If a solicitor or firm has not acted properly, it may be necessary to complain. Examples of causes for complaint could be:
- Not providing the service agreed or providing only part of the service.
- Failing to act in a timely manner.
- Charging more than what was agreed without justification.
- Not explaining clearly what the quote did/did not include, for example, that any disbursements were in addition to the quote or that it did not include VAT.
- Charging an hourly rate for a senior lawyer to do something and using a junior or trainee to provide the service.
- Failing to inform you about alternative funding, such as that you could have been covered by your insurance or may have qualified for public funding.
- Giving misleading or inaccurate information.
- Disclosing information to a third party without your authorisation.
- Not filing documents when required or filing them incorrectly to your detriment.
- Failing to properly consult you before accepting or declining a proposed settlement.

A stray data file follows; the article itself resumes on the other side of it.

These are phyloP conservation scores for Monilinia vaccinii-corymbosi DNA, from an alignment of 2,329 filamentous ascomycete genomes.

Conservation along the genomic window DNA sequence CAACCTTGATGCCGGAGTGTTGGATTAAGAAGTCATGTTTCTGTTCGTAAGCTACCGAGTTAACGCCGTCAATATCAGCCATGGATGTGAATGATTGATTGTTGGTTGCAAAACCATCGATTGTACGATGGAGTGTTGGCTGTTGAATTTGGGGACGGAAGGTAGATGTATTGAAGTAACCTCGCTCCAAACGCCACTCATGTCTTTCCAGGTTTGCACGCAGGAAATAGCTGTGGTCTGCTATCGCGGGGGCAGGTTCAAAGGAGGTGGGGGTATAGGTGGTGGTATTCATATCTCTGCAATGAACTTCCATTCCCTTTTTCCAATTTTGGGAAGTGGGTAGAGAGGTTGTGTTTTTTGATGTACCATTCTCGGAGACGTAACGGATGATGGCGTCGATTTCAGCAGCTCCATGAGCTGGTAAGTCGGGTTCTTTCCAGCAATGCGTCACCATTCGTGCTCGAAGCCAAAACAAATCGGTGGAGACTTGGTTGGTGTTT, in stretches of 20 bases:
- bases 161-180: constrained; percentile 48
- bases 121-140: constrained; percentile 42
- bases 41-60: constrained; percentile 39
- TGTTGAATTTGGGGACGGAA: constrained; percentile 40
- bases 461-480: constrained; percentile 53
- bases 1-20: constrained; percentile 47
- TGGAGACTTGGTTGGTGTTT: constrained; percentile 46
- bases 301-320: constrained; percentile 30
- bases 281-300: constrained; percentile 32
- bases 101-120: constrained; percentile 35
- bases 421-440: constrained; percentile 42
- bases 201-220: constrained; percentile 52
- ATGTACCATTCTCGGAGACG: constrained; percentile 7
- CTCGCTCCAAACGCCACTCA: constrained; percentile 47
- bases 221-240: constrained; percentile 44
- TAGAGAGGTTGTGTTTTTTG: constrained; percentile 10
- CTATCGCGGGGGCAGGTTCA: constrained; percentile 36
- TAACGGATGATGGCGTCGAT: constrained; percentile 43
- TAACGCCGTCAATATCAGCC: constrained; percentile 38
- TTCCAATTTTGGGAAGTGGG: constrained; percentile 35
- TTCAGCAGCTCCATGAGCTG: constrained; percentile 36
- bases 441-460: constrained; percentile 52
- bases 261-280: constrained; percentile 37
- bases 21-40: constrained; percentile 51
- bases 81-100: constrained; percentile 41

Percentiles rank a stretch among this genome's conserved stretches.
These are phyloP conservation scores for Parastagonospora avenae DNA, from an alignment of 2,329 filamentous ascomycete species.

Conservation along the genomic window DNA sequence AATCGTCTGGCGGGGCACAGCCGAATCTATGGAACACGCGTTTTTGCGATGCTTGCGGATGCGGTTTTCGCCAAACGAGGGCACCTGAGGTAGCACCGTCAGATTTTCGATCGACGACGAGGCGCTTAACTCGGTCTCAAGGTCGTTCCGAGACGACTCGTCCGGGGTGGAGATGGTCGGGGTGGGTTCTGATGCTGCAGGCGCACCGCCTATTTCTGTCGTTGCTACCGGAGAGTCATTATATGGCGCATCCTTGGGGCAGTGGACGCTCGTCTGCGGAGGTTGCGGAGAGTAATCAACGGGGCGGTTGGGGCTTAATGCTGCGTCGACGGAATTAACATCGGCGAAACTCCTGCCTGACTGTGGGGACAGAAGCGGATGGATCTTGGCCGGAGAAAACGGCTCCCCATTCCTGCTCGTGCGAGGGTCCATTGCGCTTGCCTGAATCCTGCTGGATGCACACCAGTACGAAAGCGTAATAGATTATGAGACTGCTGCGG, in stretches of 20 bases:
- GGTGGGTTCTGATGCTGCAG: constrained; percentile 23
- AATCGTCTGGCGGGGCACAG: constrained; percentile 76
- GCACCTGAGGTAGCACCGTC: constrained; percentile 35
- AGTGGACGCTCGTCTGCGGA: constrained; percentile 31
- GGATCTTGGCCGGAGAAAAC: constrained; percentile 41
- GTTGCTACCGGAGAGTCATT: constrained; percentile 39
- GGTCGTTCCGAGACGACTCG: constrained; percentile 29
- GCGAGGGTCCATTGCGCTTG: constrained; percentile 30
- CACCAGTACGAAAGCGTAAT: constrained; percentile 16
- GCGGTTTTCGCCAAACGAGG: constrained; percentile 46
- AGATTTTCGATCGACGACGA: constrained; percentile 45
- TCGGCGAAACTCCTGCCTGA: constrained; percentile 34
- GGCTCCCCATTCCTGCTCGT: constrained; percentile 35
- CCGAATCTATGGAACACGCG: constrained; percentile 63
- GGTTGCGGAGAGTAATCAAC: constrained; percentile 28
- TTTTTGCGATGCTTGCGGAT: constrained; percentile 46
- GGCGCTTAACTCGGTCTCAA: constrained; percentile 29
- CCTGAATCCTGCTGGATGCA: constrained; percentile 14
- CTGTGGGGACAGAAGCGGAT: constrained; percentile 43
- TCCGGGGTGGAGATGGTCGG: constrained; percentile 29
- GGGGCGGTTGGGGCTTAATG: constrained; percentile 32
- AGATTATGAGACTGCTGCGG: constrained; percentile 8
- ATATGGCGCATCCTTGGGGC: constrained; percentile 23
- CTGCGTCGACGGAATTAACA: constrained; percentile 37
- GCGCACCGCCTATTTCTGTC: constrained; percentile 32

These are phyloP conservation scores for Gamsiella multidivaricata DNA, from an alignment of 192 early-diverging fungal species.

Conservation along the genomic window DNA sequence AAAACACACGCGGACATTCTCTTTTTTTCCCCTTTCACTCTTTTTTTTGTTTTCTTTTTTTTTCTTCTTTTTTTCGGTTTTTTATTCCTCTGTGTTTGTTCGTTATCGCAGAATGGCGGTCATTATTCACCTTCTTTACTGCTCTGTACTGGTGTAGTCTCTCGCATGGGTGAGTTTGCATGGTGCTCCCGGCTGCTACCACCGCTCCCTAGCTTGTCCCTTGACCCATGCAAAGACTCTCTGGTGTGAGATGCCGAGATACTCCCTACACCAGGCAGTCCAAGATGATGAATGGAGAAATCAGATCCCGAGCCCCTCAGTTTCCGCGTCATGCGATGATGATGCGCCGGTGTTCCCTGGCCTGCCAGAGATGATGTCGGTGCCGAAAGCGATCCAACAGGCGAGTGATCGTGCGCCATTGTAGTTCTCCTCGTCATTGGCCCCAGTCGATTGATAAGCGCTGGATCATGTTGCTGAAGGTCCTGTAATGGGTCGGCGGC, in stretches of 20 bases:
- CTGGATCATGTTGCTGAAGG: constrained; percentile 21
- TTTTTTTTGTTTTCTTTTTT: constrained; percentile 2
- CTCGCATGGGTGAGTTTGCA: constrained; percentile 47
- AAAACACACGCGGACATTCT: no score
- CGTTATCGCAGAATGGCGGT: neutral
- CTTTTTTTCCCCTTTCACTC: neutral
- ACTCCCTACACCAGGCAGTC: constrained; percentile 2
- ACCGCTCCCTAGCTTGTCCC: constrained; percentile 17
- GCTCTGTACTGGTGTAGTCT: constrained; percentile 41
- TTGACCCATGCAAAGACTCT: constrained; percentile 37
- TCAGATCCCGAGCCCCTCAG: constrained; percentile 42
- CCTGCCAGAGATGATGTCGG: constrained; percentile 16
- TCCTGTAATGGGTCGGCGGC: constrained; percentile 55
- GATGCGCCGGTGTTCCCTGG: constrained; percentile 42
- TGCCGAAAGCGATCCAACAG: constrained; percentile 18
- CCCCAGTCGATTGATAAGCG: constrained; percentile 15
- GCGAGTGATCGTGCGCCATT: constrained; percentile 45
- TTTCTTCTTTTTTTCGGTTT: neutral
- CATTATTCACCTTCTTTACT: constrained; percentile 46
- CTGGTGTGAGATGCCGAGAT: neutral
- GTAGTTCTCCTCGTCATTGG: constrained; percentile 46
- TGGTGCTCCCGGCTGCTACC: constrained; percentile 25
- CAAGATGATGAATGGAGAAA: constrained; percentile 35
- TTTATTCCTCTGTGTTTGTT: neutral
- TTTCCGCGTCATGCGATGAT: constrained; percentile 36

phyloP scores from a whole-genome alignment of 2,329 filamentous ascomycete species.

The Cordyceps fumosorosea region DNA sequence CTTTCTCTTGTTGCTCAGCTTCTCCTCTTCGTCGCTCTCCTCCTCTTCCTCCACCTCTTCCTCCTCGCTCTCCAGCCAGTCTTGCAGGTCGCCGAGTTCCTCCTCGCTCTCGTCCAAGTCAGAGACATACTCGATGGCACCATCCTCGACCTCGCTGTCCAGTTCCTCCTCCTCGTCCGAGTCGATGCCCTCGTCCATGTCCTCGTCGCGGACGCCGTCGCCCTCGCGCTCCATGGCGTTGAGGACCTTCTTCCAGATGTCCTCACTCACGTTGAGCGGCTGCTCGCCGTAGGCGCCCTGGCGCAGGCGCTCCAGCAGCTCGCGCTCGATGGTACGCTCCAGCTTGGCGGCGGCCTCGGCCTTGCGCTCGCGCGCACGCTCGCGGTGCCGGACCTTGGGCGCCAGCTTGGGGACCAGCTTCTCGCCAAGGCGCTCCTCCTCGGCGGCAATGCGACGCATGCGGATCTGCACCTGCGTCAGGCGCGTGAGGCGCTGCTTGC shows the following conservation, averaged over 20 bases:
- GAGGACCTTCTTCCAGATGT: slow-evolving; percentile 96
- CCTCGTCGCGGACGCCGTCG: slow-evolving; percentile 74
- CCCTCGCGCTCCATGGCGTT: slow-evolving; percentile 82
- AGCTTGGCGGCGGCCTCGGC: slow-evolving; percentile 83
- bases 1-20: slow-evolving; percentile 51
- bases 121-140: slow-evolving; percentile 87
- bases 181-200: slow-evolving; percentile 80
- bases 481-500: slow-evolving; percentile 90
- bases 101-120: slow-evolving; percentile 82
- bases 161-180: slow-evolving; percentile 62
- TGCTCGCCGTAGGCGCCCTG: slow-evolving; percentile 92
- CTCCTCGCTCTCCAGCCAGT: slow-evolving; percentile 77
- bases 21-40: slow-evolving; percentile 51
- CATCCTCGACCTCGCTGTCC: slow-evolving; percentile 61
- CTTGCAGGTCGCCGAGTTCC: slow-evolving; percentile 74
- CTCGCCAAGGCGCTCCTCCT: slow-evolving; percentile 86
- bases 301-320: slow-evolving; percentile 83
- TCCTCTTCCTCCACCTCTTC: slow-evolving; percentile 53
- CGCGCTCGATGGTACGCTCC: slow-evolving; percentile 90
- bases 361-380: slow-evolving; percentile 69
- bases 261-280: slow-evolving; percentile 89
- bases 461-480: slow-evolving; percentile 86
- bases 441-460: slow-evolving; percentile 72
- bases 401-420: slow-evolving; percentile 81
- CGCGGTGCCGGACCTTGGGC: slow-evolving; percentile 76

- Failing to provide you with important information, for example, in a conveyancing case, not telling you about a proposed new development near the house you plan to buy.
The above list is by no means exhaustive and refers to common grounds for complaint against a solicitor or firm you have instructed. There are times when you may want to report a firm’s wrong-doing even when they have not been instructed by you.
Although solicitors are regulated by the Solicitors Regulation Authority (SRA), the SRA does not handle individual complaints. If you wish to complain about a firm or solicitor you have instructed, your first step will be to complain to the firm itself. If you are not satisfied with their response, you may take your compliant to the Legal Ombudsman.
See how to complain about your solicitor
If you want to complain about a firm you have not instructed or about a breach of the SRA Code of Conduct or principles, see how to report to the SRA